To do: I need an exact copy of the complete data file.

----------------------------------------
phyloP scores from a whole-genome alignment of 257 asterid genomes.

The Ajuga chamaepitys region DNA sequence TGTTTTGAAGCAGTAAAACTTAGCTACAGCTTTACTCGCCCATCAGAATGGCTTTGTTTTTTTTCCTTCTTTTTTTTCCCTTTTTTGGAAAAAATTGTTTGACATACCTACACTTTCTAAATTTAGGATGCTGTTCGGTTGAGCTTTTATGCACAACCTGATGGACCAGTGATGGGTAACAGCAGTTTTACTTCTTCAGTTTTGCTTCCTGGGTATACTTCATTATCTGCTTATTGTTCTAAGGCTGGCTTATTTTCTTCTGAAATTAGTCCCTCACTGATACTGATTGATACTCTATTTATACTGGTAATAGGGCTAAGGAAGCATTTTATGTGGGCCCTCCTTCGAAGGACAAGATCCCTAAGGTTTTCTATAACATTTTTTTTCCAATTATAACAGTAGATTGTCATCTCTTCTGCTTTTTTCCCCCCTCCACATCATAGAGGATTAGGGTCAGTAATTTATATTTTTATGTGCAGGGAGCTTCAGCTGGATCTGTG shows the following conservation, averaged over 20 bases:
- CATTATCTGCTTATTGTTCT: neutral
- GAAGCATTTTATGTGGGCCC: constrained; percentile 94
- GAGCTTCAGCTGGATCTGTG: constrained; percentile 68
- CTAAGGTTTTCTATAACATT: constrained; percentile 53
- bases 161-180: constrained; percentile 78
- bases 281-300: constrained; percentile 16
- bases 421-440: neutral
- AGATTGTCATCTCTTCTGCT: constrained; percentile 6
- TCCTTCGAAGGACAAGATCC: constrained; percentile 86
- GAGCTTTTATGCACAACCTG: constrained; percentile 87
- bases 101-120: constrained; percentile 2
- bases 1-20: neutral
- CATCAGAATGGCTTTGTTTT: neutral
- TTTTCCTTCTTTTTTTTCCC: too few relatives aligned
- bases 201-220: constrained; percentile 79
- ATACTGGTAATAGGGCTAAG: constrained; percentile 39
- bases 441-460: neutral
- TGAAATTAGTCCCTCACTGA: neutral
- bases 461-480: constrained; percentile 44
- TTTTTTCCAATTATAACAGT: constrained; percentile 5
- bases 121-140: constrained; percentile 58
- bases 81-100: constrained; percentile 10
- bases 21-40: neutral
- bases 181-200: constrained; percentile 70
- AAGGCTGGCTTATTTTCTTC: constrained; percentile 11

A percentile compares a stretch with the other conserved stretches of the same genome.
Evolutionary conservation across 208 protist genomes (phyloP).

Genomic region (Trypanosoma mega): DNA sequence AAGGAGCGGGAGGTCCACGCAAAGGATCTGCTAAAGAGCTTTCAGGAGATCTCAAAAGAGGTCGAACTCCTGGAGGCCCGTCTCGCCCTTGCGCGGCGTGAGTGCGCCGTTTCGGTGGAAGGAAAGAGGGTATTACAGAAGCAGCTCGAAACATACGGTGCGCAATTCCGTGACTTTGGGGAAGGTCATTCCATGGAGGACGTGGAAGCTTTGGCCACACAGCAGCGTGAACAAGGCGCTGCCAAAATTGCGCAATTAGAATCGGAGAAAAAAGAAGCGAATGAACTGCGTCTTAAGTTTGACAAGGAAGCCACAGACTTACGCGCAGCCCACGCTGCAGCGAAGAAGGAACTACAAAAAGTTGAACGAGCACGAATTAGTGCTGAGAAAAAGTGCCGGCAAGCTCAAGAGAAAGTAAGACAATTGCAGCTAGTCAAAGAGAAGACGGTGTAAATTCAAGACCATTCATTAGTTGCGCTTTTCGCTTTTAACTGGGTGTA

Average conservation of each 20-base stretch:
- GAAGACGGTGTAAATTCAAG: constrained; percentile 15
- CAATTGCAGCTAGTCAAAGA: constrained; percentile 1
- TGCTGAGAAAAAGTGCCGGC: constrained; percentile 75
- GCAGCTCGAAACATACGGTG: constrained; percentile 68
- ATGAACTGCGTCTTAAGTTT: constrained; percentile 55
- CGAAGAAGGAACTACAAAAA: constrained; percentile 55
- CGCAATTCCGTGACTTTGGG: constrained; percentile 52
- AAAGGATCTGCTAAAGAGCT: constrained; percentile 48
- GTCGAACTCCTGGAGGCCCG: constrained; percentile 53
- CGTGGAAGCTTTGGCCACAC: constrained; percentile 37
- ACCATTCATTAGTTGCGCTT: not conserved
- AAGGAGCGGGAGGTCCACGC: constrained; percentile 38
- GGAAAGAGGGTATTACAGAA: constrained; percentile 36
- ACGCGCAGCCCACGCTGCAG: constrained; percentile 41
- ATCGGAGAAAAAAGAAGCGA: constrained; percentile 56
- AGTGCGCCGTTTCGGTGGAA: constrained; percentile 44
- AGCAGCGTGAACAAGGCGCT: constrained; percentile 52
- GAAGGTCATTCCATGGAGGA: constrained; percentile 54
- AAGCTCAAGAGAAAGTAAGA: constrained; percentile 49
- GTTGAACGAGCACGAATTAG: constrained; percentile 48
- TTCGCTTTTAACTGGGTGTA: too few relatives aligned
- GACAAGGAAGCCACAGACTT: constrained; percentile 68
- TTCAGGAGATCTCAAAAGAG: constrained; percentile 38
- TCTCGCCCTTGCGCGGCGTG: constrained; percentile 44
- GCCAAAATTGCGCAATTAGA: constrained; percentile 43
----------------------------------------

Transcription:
phyloP scores from a whole-genome alignment of 257 asterid genomes.

The Ajuga chamaepitys region DNA sequence TGTTTTGAAGCAGTAAAACTTAGCTACAGCTTTACTCGCCCATCAGAATGGCTTTGTTTTTTTTCCTTCTTTTTTTTCCCTTTTTTGGAAAAAATTGTTTGACATACCTACACTTTCTAAATTTAGGATGCTGTTCGGTTGAGCTTTTATGCACAACCTGATGGACCAGTGATGGGTAACAGCAGTTTTACTTCTTCAGTTTTGCTTCCTGGGTATACTTCATTATCTGCTTATTGTTCTAAGGCTGGCTTATTTTCTTCTGAAATTAGTCCCTCACTGATACTGATTGATACTCTATTTATACTGGTAATAGGGCTAAGGAAGCATTTTATGTGGGCCCTCCTTCGAAGGACAAGATCCCTAAGGTTTTCTATAACATTTTTTTTCCAATTATAACAGTAGATTGTCATCTCTTCTGCTTTTTTCCCCCCTCCACATCATAGAGGATTAGGGTCAGTAATTTATATTTTTATGTGCAGGGAGCTTCAGCTGGATCTGTG shows the following conservation, averaged over 20 bases:
- CATTATCTGCTTATTGTTCT: neutral
- GAAGCATTTTATGTGGGCCC: constrained; percentile 94
- GAGCTTCAGCTGGATCTGTG: constrained; percentile 68
- CTAAGGTTTTCTATAACATT: constrained; percentile 53
- bases 161-180: constrained; percentile 78
- bases 281-300: constrained; percentile 16
- bases 421-440: neutral
- AGATTGTCATCTCTTCTGCT: constrained; percentile 6
- TCCTTCGAAGGACAAGATCC: constrained; percentile 86
- GAGCTTTTATGCACAACCTG: constrained; percentile 87
- bases 101-120: constrained; percentile 2
- bases 1-20: neutral
- CATCAGAATGGCTTTGTTTT: neutral
- TTTTCCTTCTTTTTTTTCCC: too few relatives aligned
- bases 201-220: constrained; percentile 79
- ATACTGGTAATAGGGCTAAG: constrained; percentile 39
- bases 441-460: neutral
- TGAAATTAGTCCCTCACTGA: neutral
- bases 461-480: constrained; percentile 44
- TTTTTTCCAATTATAACAGT: constrained; percentile 5
- bases 121-140: constrained; percentile 58
- bases 81-100: constrained; percentile 10
- bases 21-40: neutral
- bases 181-200: constrained; percentile 70
- AAGGCTGGCTTATTTTCTTC: constrained; percentile 11

A percentile compares a stretch with the other conserved stretches of the same genome.
Evolutionary conservation across 208 protist genomes (phyloP).

Genomic region (Trypanosoma mega): DNA sequence AAGGAGCGGGAGGTCCACGCAAAGGATCTGCTAAAGAGCTTTCAGGAGATCTCAAAAGAGGTCGAACTCCTGGAGGCCCGTCTCGCCCTTGCGCGGCGTGAGTGCGCCGTTTCGGTGGAAGGAAAGAGGGTATTACAGAAGCAGCTCGAAACATACGGTGCGCAATTCCGTGACTTTGGGGAAGGTCATTCCATGGAGGACGTGGAAGCTTTGGCCACACAGCAGCGTGAACAAGGCGCTGCCAAAATTGCGCAATTAGAATCGGAGAAAAAAGAAGCGAATGAACTGCGTCTTAAGTTTGACAAGGAAGCCACAGACTTACGCGCAGCCCACGCTGCAGCGAAGAAGGAACTACAAAAAGTTGAACGAGCACGAATTAGTGCTGAGAAAAAGTGCCGGCAAGCTCAAGAGAAAGTAAGACAATTGCAGCTAGTCAAAGAGAAGACGGTGTAAATTCAAGACCATTCATTAGTTGCGCTTTTCGCTTTTAACTGGGTGTA

Average conservation of each 20-base stretch:
- GAAGACGGTGTAAATTCAAG: constrained; percentile 15
- CAATTGCAGCTAGTCAAAGA: constrained; percentile 1
- TGCTGAGAAAAAGTGCCGGC: constrained; percentile 75
- GCAGCTCGAAACATACGGTG: constrained; percentile 68
- ATGAACTGCGTCTTAAGTTT: constrained; percentile 55
- CGAAGAAGGAACTACAAAAA: constrained; percentile 55
- CGCAATTCCGTGACTTTGGG: constrained; percentile 52
- AAAGGATCTGCTAAAGAGCT: constrained; percentile 48
- GTCGAACTCCTGGAGGCCCG: constrained; percentile 53
- CGTGGAAGCTTTGGCCACAC: constrained; percentile 37
- ACCATTCATTAGTTGCGCTT: not conserved
- AAGGAGCGGGAGGTCCACGC: constrained; percentile 38
- GGAAAGAGGGTATTACAGAA: constrained; percentile 36
- ACGCGCAGCCCACGCTGCAG: constrained; percentile 41
- ATCGGAGAAAAAAGAAGCGA: constrained; percentile 56
- AGTGCGCCGTTTCGGTGGAA: constrained; percentile 44
- AGCAGCGTGAACAAGGCGCT: constrained; percentile 52
- GAAGGTCATTCCATGGAGGA: constrained; percentile 54
- AAGCTCAAGAGAAAGTAAGA: constrained; percentile 49
- GTTGAACGAGCACGAATTAG: constrained; percentile 48
- TTCGCTTTTAACTGGGTGTA: too few relatives aligned
- GACAAGGAAGCCACAGACTT: constrained; percentile 68
- TTCAGGAGATCTCAAAAGAG: constrained; percentile 38
- TCTCGCCCTTGCGCGGCGTG: constrained; percentile 44
- GCCAAAATTGCGCAATTAGA: constrained; percentile 43